With Poker being one of the most popular card games of all time there have been quite a few games that have tried to add their own twist on the formula. Most of these games either tweak the deck of cards or the scoring. Today’s game High Hand tweaks how you acquire cards by adding in a gameboard and an abstract strategy mechanic for movement. It even includes a partner mechanic. While the concept was kind of intriguing, the game’s boring box design left me with the feeling that it was going to be another really generic card game. High Hand can be summed up as Poker played on a gameboard but it actually succeeds at adding some interesting new ideas to Poker.
How to Play High Hand
- Place the gameboard in the middle of the table.
- Remove the two cards from the deck marked “Declaring Player” and “Declaring Player’s Partner”. Choose a dealer (rotates clockwise each round) who will shuffle the cards. The dealer will then randomly place the cards face up on the spots of the gameboard. The rest of the cards are set to the side of the gameboard.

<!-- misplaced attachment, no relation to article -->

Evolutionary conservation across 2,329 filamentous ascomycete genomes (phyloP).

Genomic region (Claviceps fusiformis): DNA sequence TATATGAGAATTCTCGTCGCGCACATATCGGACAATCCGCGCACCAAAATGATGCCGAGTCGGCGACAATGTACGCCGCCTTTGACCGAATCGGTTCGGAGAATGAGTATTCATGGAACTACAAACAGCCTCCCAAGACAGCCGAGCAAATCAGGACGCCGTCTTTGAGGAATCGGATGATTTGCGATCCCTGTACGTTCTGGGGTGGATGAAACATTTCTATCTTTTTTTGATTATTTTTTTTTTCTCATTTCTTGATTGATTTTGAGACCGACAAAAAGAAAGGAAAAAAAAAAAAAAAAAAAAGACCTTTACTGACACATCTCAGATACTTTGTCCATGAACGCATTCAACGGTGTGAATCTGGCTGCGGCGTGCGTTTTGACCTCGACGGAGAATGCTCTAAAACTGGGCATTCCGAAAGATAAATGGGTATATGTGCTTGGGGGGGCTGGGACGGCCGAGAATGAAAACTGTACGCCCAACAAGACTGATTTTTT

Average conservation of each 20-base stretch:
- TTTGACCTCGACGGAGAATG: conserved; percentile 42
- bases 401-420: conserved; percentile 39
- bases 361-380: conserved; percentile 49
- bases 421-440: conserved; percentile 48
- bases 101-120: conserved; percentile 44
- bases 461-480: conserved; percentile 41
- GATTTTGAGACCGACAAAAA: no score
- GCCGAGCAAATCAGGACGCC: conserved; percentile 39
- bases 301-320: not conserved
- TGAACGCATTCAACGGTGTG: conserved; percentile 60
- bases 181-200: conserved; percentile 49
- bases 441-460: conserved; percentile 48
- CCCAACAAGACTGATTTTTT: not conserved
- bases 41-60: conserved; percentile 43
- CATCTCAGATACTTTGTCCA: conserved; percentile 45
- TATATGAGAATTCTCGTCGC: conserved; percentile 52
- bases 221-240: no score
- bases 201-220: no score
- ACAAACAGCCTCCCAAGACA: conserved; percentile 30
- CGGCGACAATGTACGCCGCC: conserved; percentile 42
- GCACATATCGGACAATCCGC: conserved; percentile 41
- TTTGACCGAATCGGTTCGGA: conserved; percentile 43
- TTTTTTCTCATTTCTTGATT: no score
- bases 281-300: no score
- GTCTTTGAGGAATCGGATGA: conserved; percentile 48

- Each player chooses a color and places their playing piece in the corner space closest to them.
- Each player takes one of the prompt cards which shows the ranking of hands that you can acquire throughout the game.
- Each player chooses one of the unused cards. Whichever player draws the highest card will get to start the round. The cards drawn will then be placed back into the pile on the side of the board.
Playing the Game
A game of High Hand consists of five rounds. In each round players are trying to acquire cards to form their best hand.
On a player’s turn they will either move their pawn horizontally or vertically. They can move their pawn as many spaces as they want in their chosen direction. When a player stops on a space that has a card, the player takes the card and places it face up in front of them. If the player stops on a space without a card, their turn ends without them taking any cards.
While moving a player cannot move to a space occupied by another pawn or jump over another pawn. If a pawn is blocked in a way where it cannot move at all, the player loses their turn.